MC 00383 Guide to the Charles Parker Papers, 1924-1929
Organized by subjects of drawings.
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Parker, Charles Newton, 1885-1961
1.0 Linear feet
General Physical Description note
6 flat folders.
For current information on the location of these materials, please consult the Special Collections Research Center Reference Staff .
Donated by Annette Sechen in 2008 (Accession no. 2008-0213)
Processed by: Claire Ruswick;machine-readable finding aid created by: Claire Ruswick
The Charles Parker Papers consist of architectural drawings, notes, and correspondence. All of the architectural drawings (except for a select few) are Parker’s designs, 1924-1929, of the Grove Arcade. The few that are not of the Grove Arcade are Parker’s designs of area homes in the 1920s. The Grove Arcade architectural drawings fall into several different types of architectural drawings. These are: sketches, design development drawings, working drawings, and presentation drawings. The subjects of these drawings are the completed building, the exterior façade, floor plans, exterior detail elements (such as engravings), and structural engineering. In terms of material composition, the Grove Arcade architectural drawings are either graphite on tracing paper, brown prints, or watercolor on heavier paper. Besides architectural drawings, there are handwritten notes by Parker and architectural supply lists. There are also several letters written by one of Parker’s clients, and a newspaper clipping advertising a Grove subdivision.
The Charles Parker papers are a collection of architectural drawings for the Grove Arcade in Asheville, North Carolina. In 1924, Charles Newton Parker (1885-1961) was hired to be the architect in the construction of the Grove Arcade, a shopping center commissioned by local multi-millionaire, E. W. (Edwin Wiley) Grove (1850-1927).
E. W. Grove made his money in the pharmaceutical business, and moved to Asheville in 1898 on doctor’s orders. During his time in Asheville, Grove found an interest in civic planning and urban development. Asheville became the outlet for his new hobby, and Grove had with aspirations of improving its downtown life and transforming it into a thriving city. As his first urban development project Grove built subdivisions. These started in 1905 with Grove Park, a subdivision on the north side of town. The centerpiece of this development was the Grove Park Inn, completed in 1913. It was a high class resort, with celebrity guests such as F. Scott Fitzgerald. Other projects of Grove’s included: Grovestone (a quarry and gravel factory), Grovemont (a housing community in Swannanoa), and Battery Park (a hotel).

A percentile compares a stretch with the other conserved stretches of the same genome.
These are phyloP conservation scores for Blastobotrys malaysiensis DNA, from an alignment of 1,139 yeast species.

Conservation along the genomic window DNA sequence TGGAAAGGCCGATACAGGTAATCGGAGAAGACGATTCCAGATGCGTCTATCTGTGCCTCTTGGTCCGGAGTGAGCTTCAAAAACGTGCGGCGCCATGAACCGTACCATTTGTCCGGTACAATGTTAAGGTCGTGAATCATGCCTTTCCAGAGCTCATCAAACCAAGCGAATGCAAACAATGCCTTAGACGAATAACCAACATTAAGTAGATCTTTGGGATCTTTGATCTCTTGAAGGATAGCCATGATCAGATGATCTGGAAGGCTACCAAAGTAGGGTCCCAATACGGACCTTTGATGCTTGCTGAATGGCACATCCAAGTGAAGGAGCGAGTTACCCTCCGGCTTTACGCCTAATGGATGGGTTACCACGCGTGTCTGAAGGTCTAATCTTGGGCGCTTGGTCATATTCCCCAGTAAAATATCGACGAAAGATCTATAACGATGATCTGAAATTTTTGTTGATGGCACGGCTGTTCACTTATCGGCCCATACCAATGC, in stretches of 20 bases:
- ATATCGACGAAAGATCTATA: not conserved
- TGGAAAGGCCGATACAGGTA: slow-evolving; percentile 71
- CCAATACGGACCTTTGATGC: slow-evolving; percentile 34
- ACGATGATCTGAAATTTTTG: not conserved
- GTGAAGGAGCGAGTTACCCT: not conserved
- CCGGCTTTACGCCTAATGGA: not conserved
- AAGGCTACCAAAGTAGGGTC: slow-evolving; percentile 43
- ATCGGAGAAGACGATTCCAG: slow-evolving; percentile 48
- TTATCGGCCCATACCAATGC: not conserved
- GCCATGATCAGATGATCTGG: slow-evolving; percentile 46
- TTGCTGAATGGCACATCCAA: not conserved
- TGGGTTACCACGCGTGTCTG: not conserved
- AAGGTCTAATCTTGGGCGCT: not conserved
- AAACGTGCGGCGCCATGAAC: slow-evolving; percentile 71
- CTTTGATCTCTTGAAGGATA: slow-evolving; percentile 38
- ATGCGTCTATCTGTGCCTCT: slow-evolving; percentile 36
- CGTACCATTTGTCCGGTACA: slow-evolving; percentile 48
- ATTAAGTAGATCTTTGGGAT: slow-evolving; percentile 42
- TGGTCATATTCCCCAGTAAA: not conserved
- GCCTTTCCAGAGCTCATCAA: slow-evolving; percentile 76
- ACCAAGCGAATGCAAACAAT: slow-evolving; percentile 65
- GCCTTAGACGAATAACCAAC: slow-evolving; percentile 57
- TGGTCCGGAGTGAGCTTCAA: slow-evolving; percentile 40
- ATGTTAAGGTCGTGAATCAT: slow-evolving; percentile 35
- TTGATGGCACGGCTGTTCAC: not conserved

One of the architects working on the Grove Park developments was Charles Parker. Parker was born in Hillsboro, Ohio, but moved to Asheville, North Carolina after his older brother found a job in the area with E. W. Grove. Parker never went to formal architecture school, but found his calling working at various architecture firms. Parker is known for his work designing residential homes, mostly in the revival Tudor style. After working on the Grove Park subdivision, Parker was hired by E.W. Grove to construct the Grove Arcade in 1924. Originally the structure was designed to be a five-story shopping center with a 14-story tower spanning an entire city block. For Grove, this type of building was essential to the reviving of downtown Asheville by eliminating the seedy downtown areas, and moving all the boutiques into one location. Architecturally, Parker designed the building with gothic and Tudor elements. The building is covered in glazed terra cotta and decorated with detailed engravings, and façade embellishments.
In 1927 E.W. Grove died while the Grove Arcade was still in the midst of construction. Walter P. Taylor bought the construction project and finished it in 1929. Charles Parker stayed on the job as chief architect, but alterations had to be made to the original building plan. The 14-story tower was never built due to financial reasons. Throughout the 1930s the building thrived as a shopping center set in the midst of Asheville’s Golden Age. In 1942, while the United States fought in World War II, the federal government took over building and closed the shops, mandating that Grove Arcade be used for overflow governmental offices. After the war ended, the building continued to be used for office space, this time by the National Climate Center. In 1985, Asheville started plans to restore Grove Arcade to its original purpose as a shopping center. This project was completed in 2002.
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[Identification of item], Charles Parker Papers, MC 00383, Special Collections Research Center, North Carolina State University Libraries, Raleigh, NC
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